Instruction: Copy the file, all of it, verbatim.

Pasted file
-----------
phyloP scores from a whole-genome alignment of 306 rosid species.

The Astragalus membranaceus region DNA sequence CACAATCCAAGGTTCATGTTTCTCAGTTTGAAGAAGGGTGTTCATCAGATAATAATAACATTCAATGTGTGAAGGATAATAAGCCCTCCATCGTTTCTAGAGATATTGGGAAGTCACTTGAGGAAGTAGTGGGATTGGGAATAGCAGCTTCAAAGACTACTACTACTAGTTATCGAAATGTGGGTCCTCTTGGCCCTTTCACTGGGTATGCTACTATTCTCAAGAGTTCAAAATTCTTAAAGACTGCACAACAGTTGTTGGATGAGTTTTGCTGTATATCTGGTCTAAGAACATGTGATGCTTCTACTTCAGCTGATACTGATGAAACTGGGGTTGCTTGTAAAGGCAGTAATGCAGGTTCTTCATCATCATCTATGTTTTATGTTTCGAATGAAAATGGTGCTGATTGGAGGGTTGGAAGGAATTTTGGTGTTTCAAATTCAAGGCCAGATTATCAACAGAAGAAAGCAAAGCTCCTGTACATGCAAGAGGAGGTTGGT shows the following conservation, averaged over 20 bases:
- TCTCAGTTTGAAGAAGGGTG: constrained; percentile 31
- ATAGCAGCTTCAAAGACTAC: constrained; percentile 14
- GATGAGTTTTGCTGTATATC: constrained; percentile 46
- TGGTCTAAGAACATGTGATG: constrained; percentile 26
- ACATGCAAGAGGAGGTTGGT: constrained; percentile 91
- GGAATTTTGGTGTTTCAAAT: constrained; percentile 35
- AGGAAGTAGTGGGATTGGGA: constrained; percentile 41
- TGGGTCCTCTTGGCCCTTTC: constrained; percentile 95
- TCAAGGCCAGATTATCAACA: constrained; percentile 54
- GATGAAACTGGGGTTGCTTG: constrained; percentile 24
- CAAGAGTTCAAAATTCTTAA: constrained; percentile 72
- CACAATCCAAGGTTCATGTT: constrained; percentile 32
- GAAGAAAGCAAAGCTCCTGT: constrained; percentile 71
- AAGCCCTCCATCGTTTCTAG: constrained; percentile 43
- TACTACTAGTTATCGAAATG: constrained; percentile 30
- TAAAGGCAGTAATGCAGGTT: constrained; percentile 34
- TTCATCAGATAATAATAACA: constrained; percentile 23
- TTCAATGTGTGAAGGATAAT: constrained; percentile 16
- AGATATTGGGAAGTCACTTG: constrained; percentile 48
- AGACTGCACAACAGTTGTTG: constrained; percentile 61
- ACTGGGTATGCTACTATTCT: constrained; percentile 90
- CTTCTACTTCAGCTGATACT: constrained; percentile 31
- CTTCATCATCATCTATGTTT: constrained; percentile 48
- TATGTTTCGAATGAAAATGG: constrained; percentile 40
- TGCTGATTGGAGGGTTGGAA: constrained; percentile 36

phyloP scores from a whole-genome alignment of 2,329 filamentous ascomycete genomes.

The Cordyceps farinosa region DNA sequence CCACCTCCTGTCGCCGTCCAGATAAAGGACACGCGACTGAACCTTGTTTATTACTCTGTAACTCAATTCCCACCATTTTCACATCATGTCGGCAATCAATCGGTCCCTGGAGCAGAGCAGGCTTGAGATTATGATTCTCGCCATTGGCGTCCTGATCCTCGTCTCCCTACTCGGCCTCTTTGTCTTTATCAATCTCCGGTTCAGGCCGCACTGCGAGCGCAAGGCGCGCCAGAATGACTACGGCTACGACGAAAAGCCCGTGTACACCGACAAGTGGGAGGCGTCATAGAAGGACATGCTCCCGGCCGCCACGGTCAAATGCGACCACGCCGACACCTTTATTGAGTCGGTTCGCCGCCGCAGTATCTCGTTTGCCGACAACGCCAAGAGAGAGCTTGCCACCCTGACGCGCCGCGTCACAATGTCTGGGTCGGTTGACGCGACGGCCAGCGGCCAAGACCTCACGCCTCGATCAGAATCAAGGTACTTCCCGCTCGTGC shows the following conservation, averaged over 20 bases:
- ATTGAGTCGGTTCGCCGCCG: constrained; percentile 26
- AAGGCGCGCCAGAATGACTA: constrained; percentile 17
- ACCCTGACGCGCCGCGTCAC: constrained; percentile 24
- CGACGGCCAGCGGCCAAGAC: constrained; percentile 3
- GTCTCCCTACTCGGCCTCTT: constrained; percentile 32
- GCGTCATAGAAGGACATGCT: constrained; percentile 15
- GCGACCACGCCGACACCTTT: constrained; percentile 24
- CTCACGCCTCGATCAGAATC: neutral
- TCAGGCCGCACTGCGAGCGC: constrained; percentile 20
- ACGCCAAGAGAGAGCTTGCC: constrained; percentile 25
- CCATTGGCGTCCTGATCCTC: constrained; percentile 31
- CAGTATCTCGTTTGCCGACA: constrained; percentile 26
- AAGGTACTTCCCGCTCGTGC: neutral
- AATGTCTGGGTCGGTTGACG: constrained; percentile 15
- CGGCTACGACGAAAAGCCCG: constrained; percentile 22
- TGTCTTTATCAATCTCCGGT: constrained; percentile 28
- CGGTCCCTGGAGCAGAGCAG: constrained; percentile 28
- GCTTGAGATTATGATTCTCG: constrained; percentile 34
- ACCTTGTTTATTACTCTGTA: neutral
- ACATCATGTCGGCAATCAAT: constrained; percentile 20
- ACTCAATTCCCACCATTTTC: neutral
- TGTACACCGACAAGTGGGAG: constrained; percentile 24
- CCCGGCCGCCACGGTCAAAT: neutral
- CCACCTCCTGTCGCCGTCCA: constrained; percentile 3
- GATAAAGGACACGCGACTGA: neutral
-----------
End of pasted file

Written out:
phyloP scores from a whole-genome alignment of 306 rosid species.

The Astragalus membranaceus region DNA sequence CACAATCCAAGGTTCATGTTTCTCAGTTTGAAGAAGGGTGTTCATCAGATAATAATAACATTCAATGTGTGAAGGATAATAAGCCCTCCATCGTTTCTAGAGATATTGGGAAGTCACTTGAGGAAGTAGTGGGATTGGGAATAGCAGCTTCAAAGACTACTACTACTAGTTATCGAAATGTGGGTCCTCTTGGCCCTTTCACTGGGTATGCTACTATTCTCAAGAGTTCAAAATTCTTAAAGACTGCACAACAGTTGTTGGATGAGTTTTGCTGTATATCTGGTCTAAGAACATGTGATGCTTCTACTTCAGCTGATACTGATGAAACTGGGGTTGCTTGTAAAGGCAGTAATGCAGGTTCTTCATCATCATCTATGTTTTATGTTTCGAATGAAAATGGTGCTGATTGGAGGGTTGGAAGGAATTTTGGTGTTTCAAATTCAAGGCCAGATTATCAACAGAAGAAAGCAAAGCTCCTGTACATGCAAGAGGAGGTTGGT shows the following conservation, averaged over 20 bases:
- TCTCAGTTTGAAGAAGGGTG: constrained; percentile 31
- ATAGCAGCTTCAAAGACTAC: constrained; percentile 14
- GATGAGTTTTGCTGTATATC: constrained; percentile 46
- TGGTCTAAGAACATGTGATG: constrained; percentile 26
- ACATGCAAGAGGAGGTTGGT: constrained; percentile 91
- GGAATTTTGGTGTTTCAAAT: constrained; percentile 35
- AGGAAGTAGTGGGATTGGGA: constrained; percentile 41
- TGGGTCCTCTTGGCCCTTTC: constrained; percentile 95
- TCAAGGCCAGATTATCAACA: constrained; percentile 54
- GATGAAACTGGGGTTGCTTG: constrained; percentile 24
- CAAGAGTTCAAAATTCTTAA: constrained; percentile 72
- CACAATCCAAGGTTCATGTT: constrained; percentile 32
- GAAGAAAGCAAAGCTCCTGT: constrained; percentile 71
- AAGCCCTCCATCGTTTCTAG: constrained; percentile 43
- TACTACTAGTTATCGAAATG: constrained; percentile 30
- TAAAGGCAGTAATGCAGGTT: constrained; percentile 34
- TTCATCAGATAATAATAACA: constrained; percentile 23
- TTCAATGTGTGAAGGATAAT: constrained; percentile 16
- AGATATTGGGAAGTCACTTG: constrained; percentile 48
- AGACTGCACAACAGTTGTTG: constrained; percentile 61
- ACTGGGTATGCTACTATTCT: constrained; percentile 90
- CTTCTACTTCAGCTGATACT: constrained; percentile 31
- CTTCATCATCATCTATGTTT: constrained; percentile 48
- TATGTTTCGAATGAAAATGG: constrained; percentile 40
- TGCTGATTGGAGGGTTGGAA: constrained; percentile 36

phyloP scores from a whole-genome alignment of 2,329 filamentous ascomycete genomes.

The Cordyceps farinosa region DNA sequence CCACCTCCTGTCGCCGTCCAGATAAAGGACACGCGACTGAACCTTGTTTATTACTCTGTAACTCAATTCCCACCATTTTCACATCATGTCGGCAATCAATCGGTCCCTGGAGCAGAGCAGGCTTGAGATTATGATTCTCGCCATTGGCGTCCTGATCCTCGTCTCCCTACTCGGCCTCTTTGTCTTTATCAATCTCCGGTTCAGGCCGCACTGCGAGCGCAAGGCGCGCCAGAATGACTACGGCTACGACGAAAAGCCCGTGTACACCGACAAGTGGGAGGCGTCATAGAAGGACATGCTCCCGGCCGCCACGGTCAAATGCGACCACGCCGACACCTTTATTGAGTCGGTTCGCCGCCGCAGTATCTCGTTTGCCGACAACGCCAAGAGAGAGCTTGCCACCCTGACGCGCCGCGTCACAATGTCTGGGTCGGTTGACGCGACGGCCAGCGGCCAAGACCTCACGCCTCGATCAGAATCAAGGTACTTCCCGCTCGTGC shows the following conservation, averaged over 20 bases:
- ATTGAGTCGGTTCGCCGCCG: constrained; percentile 26
- AAGGCGCGCCAGAATGACTA: constrained; percentile 17
- ACCCTGACGCGCCGCGTCAC: constrained; percentile 24
- CGACGGCCAGCGGCCAAGAC: constrained; percentile 3
- GTCTCCCTACTCGGCCTCTT: constrained; percentile 32
- GCGTCATAGAAGGACATGCT: constrained; percentile 15
- GCGACCACGCCGACACCTTT: constrained; percentile 24
- CTCACGCCTCGATCAGAATC: neutral
- TCAGGCCGCACTGCGAGCGC: constrained; percentile 20
- ACGCCAAGAGAGAGCTTGCC: constrained; percentile 25
- CCATTGGCGTCCTGATCCTC: constrained; percentile 31
- CAGTATCTCGTTTGCCGACA: constrained; percentile 26
- AAGGTACTTCCCGCTCGTGC: neutral
- AATGTCTGGGTCGGTTGACG: constrained; percentile 15
- CGGCTACGACGAAAAGCCCG: constrained; percentile 22
- TGTCTTTATCAATCTCCGGT: constrained; percentile 28
- CGGTCCCTGGAGCAGAGCAG: constrained; percentile 28
- GCTTGAGATTATGATTCTCG: constrained; percentile 34
- ACCTTGTTTATTACTCTGTA: neutral
- ACATCATGTCGGCAATCAAT: constrained; percentile 20
- ACTCAATTCCCACCATTTTC: neutral
- TGTACACCGACAAGTGGGAG: constrained; percentile 24
- CCCGGCCGCCACGGTCAAAT: neutral
- CCACCTCCTGTCGCCGTCCA: constrained; percentile 3
- GATAAAGGACACGCGACTGA: neutral